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June 30, 2008

the Public Education Network (PEN) and its civic index

I believe that communities educate children, not just schools; and it is a false hope that we can achieve dramatically better results by tinkering with the structure of schools: their governance, funding, incentives, and regulations. Most experiments that focus narrowly on schools, from Reading First to privatization in Philadelphia, seem to fail. PEN, the Public Education Network, is a great leader in promoting this idea:

While there is a broad public understanding about the important role that schools play---teaching, learning, curriculum development, assessment, discipline, student development---few individuals in communities understand their civic role, whether they be parents, or adults without children in school, in contributing to quality public education for all students.

Communities provide the social, financial, and political capital that is crucial to school and student success. Citizens vote for elected leaders, pay taxes that fund schools, and also participate in powerful social networks that shape how schools and communities address the educational and developmental needs of young people. There is an inextricable link between high achieving schools and the community actions that support these schools. Without public action, there can be no quality public schools.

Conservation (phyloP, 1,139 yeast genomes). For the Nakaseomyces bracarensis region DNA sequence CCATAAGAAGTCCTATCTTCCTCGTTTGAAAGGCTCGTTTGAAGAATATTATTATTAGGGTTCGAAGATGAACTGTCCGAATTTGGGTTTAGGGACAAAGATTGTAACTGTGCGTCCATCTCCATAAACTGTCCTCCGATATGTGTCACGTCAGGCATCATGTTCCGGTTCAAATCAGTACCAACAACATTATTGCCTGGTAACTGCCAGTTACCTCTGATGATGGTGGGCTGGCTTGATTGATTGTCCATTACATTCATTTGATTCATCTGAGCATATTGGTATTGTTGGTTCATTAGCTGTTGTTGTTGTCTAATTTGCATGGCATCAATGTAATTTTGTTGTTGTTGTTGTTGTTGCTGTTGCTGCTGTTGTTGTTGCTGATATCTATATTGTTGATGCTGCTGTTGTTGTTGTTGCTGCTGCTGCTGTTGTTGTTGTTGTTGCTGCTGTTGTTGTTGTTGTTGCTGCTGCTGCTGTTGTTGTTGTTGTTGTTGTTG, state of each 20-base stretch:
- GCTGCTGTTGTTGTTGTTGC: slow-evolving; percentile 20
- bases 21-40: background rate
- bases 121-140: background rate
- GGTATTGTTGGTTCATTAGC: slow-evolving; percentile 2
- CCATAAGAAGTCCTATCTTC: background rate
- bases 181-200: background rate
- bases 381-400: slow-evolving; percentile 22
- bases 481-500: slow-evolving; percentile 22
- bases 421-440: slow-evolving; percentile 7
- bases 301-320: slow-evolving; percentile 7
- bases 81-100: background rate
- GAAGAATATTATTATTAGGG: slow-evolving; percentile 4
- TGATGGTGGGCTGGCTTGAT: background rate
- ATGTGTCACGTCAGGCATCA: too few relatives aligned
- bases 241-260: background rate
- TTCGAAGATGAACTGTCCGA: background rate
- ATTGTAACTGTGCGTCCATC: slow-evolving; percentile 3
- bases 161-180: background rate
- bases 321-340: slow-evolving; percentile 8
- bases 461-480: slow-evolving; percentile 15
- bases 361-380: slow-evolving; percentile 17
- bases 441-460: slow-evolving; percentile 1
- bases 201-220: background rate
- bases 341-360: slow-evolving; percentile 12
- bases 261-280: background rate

With a small assist from CIRCLE, PEN recently unveiled its "Civic Index for Quality Public Education," which is a survey that any community can conduct, compare its local results to national data, and develop strategies for improving civic engagement.

June 30, 2008 11:05 AM | category: education policy | Comments


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